Friday, 23 October 2009

Sega Saturn - Virtua Cop

Sega Saturn
Virtua Cop &
Virtua Cop 2

When I bought my Sega Saturn, I came up with a list of games and accessories I absolutely HAD to get with it. The Virtua Cop games and the Virtua Gun made the list, pretty damn easily, in fact. And with damn good reason… To this day, I don’t think any light gun has matched the Saturn’s Virtua Gun for being the right feel, so accurate and downright reliable!

Sega decided that the conversion of their arcade hit should retain the feel, and as such the Virtua Gun was essentially identical to the ones found chained to arcade cabinets around the country. A swift crack at the Gun Calibration screen in the options menu ensured the gun worked from wherever you sat / stood / crouched, and that was it, you were off into the Virtua underworld to shoot first, ask questions later. Well, let’s be honest, it’s a case of shoot or be shot.

The bad guys pop up at a quite alarming rate, but you are helpfully informed just how long you have until they open fire thanks to your high-tech coloured homing sights (imagine the targeting system in Robocop!), and the screen helpfully zooms in allowing you to make your shot count. Bonus points are awarded for having the skill to shoot the gun from the enemy grunts’ hands, or indeed if you can hit them with three bullets…

Of course, a game like this would be boring if it didn’t have power-ups…

Actually, no, it wouldn’t. It’s so much damn fun I wouldn’t care if there weren’t any extra weapons, but nevertheless there is, for a limited period you can have the 15-shot clip of the Automatic, the power of a 3-shot burst Rifle, the Magnum that shoots through barrels and walls, the shotgun with a nice spread or the full automatic of the Machine Gun. All you have to do is find the weapons (dead baddie, shoot a crate) and shoot it, and mysteriously it’s yours. No, I’ve never really liked that system, but in the case of on-the-rails shooters, what else can you do?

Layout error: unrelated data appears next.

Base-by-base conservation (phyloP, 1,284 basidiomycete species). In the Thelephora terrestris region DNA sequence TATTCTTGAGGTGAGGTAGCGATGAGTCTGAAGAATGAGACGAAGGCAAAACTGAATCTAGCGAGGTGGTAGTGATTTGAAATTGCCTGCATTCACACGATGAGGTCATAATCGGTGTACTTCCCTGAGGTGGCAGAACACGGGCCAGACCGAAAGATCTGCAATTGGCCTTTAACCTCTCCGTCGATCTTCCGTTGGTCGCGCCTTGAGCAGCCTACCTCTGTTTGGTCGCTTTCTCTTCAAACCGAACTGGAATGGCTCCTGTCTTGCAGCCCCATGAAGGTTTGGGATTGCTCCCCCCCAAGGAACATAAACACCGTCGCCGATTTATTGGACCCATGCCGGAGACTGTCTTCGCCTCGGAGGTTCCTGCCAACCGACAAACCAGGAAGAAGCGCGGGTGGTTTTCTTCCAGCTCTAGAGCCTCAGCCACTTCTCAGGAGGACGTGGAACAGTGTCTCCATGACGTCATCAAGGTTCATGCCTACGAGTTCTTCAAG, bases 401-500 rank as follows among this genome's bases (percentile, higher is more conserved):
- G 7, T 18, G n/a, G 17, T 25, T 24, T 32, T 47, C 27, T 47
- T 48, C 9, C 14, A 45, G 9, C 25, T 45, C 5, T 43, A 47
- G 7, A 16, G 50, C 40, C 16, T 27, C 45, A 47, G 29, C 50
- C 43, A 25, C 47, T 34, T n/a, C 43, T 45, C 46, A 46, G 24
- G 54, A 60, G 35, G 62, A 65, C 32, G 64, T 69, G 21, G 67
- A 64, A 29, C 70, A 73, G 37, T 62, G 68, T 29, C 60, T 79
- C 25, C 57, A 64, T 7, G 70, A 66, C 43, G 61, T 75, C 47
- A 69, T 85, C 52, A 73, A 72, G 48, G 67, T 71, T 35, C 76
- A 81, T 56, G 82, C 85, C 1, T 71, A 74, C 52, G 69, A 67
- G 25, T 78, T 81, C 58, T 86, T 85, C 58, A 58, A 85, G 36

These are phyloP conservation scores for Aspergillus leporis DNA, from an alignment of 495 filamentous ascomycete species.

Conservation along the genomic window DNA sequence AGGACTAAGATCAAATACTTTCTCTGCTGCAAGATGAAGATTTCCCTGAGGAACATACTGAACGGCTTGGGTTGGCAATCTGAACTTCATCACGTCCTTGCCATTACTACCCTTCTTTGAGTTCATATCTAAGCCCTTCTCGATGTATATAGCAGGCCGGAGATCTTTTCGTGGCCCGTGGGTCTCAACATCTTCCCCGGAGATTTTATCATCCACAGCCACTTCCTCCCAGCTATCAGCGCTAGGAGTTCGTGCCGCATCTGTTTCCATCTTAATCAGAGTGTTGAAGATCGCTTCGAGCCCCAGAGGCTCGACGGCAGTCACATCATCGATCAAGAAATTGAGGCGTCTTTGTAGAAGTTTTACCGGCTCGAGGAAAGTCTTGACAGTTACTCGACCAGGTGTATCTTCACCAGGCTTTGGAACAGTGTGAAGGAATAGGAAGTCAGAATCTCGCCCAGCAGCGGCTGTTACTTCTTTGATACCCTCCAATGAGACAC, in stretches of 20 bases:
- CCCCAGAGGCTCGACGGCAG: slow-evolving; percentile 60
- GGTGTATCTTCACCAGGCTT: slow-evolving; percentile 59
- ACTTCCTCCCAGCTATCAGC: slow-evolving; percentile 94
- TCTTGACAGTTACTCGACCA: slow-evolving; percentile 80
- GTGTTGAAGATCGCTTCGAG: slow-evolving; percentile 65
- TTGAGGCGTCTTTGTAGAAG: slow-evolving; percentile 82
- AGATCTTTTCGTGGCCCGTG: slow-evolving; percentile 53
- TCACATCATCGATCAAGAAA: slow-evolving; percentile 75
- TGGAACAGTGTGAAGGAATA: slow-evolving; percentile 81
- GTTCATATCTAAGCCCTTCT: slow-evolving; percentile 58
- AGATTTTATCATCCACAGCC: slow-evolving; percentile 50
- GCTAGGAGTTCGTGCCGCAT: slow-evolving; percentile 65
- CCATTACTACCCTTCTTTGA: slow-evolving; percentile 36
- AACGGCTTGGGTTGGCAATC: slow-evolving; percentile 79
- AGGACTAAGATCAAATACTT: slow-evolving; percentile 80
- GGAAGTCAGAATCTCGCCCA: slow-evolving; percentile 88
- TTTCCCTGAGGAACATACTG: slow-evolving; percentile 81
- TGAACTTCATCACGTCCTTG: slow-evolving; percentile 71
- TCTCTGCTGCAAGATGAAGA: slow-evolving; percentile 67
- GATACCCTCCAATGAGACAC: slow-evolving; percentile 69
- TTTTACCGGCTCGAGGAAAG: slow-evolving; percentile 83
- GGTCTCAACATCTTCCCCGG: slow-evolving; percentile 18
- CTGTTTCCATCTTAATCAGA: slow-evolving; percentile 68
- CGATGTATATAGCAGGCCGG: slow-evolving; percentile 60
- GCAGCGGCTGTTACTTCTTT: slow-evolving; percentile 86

Virtua Cop itself is a fine game, but the superior sequel was superior for only two reasons: The improved graphics and a higher difficulty curve. That’s not to say Virtua Cop was too easy, although once you’ve played it, as with most games of this type, you start to learn where the bad guys are hiding and in what order they attack you. And of course there’s always the unlockable Mirror Mode to mix things up for you the next time you play…

One thing Virtua Cop offered that Virtua Cop 2 is sadly missing is the extra “Training” mode. This was a stroke of genius on the part of Sega, this mode essentially thrusts you into a shooting range on which you can hone your shooting skills. Either compete against some of the game’s characters in a shooting contest, or take on the series of goals to progress through the various ranges and target formations. Performing well in this event is rewarded by a rating in the form of Virtua Cop Badges.

So, with very little to actually complain about with these games, and with Sega getting almost EVERYTHING right, then this is a moment not to miss out on, right?

Hold on just a second. Unlike some other consoles and computer hardware of the past, which aren’t going to have any problems, the light gun, or at least most of its incarnations, are going to become useless. As people upgrade from their Cathode Ray Tube TVs to the LCD and Plasma panels, retro collectors will notice their light guns will no longer work. Indeed, the instructions for light guns claim that they will ONLY work with bevelled (curved) 50Hz TVs, and not 100Hz TVs, pure flat tubes, projection TVs or any kind of modern flat panel. So although these games come with the official Fishsta seal of recommendation, they do also come with a warning… make sure you’ve got the right equipment before investing in them. Otherwise, you’ll end up very disappointed.

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